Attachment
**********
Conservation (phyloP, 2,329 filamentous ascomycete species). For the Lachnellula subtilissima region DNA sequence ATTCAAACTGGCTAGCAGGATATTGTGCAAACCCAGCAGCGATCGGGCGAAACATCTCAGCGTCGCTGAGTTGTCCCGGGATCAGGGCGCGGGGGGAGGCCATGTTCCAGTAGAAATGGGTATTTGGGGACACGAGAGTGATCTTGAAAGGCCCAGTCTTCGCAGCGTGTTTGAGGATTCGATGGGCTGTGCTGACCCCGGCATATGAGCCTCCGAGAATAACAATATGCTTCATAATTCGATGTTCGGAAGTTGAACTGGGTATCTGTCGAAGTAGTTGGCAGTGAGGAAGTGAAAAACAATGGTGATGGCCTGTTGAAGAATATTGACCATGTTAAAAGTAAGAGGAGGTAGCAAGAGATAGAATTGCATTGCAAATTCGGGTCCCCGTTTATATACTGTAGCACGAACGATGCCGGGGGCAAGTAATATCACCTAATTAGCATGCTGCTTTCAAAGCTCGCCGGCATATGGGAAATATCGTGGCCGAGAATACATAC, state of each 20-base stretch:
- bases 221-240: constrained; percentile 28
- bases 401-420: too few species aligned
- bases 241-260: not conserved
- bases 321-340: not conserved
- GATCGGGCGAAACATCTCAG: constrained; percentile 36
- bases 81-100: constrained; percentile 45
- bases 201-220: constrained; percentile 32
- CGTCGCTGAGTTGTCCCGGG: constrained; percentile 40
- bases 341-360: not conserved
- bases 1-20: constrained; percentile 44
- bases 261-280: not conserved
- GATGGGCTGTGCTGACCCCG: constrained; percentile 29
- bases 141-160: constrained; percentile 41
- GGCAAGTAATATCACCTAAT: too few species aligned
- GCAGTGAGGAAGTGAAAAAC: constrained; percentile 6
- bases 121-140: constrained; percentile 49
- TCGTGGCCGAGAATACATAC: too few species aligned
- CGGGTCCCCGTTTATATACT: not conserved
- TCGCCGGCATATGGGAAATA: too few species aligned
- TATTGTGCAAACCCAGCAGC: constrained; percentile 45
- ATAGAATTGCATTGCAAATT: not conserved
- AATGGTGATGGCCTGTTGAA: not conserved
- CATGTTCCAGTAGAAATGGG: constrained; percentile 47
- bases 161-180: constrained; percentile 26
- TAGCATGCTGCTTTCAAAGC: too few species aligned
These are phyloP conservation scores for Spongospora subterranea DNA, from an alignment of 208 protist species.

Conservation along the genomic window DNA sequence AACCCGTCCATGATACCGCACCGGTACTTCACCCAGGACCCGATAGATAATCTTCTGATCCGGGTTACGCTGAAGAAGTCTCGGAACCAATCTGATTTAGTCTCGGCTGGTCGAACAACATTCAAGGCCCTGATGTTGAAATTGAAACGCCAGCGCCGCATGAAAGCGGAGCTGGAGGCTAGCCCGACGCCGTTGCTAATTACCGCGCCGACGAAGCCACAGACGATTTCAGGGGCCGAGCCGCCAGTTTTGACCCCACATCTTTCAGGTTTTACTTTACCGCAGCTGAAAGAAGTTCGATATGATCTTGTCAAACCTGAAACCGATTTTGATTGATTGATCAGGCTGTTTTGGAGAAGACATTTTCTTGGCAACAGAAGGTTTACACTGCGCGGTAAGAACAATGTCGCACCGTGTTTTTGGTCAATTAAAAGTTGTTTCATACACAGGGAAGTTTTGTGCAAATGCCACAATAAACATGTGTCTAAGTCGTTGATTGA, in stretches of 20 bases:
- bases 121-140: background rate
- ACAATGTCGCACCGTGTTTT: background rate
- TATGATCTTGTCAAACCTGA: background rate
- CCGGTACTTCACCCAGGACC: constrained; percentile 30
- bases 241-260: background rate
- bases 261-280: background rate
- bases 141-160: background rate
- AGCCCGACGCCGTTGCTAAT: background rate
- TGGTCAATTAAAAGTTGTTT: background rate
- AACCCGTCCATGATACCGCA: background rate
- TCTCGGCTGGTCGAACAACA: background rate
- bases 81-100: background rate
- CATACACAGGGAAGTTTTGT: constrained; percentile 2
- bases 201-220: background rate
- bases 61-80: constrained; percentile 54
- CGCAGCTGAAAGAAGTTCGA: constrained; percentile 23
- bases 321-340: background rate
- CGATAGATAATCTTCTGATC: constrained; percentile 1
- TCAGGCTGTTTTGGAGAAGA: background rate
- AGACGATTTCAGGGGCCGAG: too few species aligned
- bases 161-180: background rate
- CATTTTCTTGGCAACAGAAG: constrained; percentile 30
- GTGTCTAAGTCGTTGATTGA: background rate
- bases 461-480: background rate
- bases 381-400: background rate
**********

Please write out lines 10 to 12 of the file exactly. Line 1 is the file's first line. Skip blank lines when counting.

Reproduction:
- bases 341-360: not conserved
- bases 1-20: constrained; percentile 44
- bases 261-280: not conserved